WEILL: The Eternal Road (highlights). Constance Hauman, soprano; Barbara Rearick, mezzo; Hanna Wollschläger, mezzo; Ian DeNolfo, tenor; Karl Dent, tenor; Val Rideout, tenor; Ted Christopher, baritone; James Maddalena, baritone; Rundfunk-Kinderchor Berlin, Ernst Senff Chor, Rundfunk-Sinfonieorchester Berlin/Gerard Schwarz
Naxos 8.559402 (B) {DDD} TT: 73:00

A long wait for half a loaf. Kurt Weill's Weg der Verheissung ("Way of the Covenant"; English title, The Eternal Road) has attained a kind of mythic status among the composer's fans. Until quite recently, none of the music had been heard since the original production of 1935. Max Reinhardt, Franz Werfel, and Weill -- all refugees from the Third Reich -- as well as avant-garde set designer Norman Bel Geddes -- had been approached by American Zionist impressario Meyer Weisgal for a grand work on the subject of Jewish persecution and, by implication, the need for a Jewish state in Palestine.

It's rather unlikely that Weisgal got entirely what he asked for. Werfel, of Jewish family, was far more conversant in Catholicism (he wrote The Song of Bernadette, after all) than in Judaism. Weill's attitude toward religion in general and Judaism in particular was ambivalent. He was proud of his Jewish heritage, but he had no desire himself to practice any religion. His letters on the subject ring with a nostalgia for the religion of an unreachable childhood. He was more secular intellectual -- though one with a strong ethical impulse in his art -- than devout Jew. Both Werfel and Weill came up with a huge work in four acts: part pageant, part oratorio, part opera. Bel Geddes's designs called for five stages. Weisgal had to gut the Broadway theater in order to make the sets fit the theater and, in doing so, had no room to put the 100-piece orchestra demanded by Weill's score. The music was recorded, supplemented by sixteen live musicians (union rules) in a separate "sound room," whose contributions were piped in electronically. The production used roughly 250 dancers, singers, and actors. It also took far longer than a Broadway show, and so Weisgal ordered cuts. Weill estimated he lost a third of the music, most heavily in the fourth act. The show ran a little more than 150 performances and closed. The public, by and large, stayed away, despite rave reviews. The production bankrupted Weisgal.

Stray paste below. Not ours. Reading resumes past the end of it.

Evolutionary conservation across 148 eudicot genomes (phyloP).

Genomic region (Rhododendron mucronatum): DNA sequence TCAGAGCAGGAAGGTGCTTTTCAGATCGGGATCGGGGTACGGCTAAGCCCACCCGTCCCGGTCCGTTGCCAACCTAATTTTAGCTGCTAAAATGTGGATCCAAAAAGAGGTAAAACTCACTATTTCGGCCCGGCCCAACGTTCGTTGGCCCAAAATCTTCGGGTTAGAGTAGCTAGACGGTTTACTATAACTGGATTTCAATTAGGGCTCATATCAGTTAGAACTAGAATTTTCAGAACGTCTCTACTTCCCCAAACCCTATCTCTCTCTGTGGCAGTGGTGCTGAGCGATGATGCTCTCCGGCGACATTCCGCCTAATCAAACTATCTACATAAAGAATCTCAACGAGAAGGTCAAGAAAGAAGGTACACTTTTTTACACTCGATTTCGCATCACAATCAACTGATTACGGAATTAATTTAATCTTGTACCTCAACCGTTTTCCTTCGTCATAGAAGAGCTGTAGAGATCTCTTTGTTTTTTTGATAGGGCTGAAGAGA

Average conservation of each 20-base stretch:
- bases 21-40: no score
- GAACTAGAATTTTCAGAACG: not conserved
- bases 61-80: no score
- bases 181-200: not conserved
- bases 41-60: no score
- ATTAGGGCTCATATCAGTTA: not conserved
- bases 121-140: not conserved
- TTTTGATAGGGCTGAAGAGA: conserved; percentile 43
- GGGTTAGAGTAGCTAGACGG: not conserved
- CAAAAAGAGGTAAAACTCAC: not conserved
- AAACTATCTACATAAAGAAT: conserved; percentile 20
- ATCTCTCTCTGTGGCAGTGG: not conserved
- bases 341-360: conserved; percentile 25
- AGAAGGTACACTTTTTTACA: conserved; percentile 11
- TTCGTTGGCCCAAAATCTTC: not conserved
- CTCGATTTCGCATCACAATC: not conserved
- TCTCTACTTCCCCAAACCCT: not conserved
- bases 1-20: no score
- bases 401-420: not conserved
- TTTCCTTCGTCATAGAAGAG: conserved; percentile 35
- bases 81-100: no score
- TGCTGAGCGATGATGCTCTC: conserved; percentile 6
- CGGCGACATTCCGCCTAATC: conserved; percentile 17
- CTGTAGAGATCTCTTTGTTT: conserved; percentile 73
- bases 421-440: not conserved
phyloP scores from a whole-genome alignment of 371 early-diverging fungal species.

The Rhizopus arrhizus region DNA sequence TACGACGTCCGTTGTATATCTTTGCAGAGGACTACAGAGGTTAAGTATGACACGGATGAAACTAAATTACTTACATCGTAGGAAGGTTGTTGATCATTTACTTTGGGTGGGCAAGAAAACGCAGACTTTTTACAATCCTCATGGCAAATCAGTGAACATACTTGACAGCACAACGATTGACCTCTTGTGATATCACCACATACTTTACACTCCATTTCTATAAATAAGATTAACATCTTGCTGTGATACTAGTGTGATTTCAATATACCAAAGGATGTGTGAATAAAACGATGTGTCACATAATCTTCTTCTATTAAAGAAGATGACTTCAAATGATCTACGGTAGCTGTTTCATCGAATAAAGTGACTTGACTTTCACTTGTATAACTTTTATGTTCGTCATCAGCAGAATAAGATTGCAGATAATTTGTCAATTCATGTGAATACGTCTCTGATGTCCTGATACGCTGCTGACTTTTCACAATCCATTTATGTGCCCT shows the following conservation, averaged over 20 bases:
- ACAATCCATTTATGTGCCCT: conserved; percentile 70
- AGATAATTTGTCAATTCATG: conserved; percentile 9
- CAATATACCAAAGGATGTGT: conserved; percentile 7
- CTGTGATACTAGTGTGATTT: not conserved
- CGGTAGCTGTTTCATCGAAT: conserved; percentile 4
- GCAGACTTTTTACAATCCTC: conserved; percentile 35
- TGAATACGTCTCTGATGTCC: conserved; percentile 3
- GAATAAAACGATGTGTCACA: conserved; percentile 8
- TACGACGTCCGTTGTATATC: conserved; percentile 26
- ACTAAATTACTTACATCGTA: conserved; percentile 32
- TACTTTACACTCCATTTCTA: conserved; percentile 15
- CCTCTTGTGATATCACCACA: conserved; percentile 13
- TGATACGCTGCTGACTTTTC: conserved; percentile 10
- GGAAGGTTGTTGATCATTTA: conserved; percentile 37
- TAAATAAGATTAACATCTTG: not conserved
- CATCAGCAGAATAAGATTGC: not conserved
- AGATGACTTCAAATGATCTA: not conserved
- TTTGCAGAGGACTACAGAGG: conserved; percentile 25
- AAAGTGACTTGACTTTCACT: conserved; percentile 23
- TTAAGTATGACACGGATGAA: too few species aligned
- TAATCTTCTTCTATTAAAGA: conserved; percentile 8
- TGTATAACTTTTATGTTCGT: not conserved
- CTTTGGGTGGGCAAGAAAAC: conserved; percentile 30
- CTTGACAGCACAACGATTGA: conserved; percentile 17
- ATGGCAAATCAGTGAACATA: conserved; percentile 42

Up until this recording, I knew The Eternal Road only from books, in the most detail from Guy Stern's "The Road to The Eternal Road" in A New Orpheus: Essays on Kurt Weill, edited by Kim Kowalke (Yale University Press, ISBN 0-300-04616 [paperback], 0-300-03514 [hardcover]). Even so, these concentrate on genesis and production, rather than on music. Apparently, the score -- Weill's most ambitious ever -- was never published, and even determining that score poses an enormous problem, since no complete record of what Weill wrote has yet been found. The Milken Archives and the Kurt Weill foundations have collaborated to set, as far as possible, the 1935 "performance" version of the score. In the meantime, we have these highlights.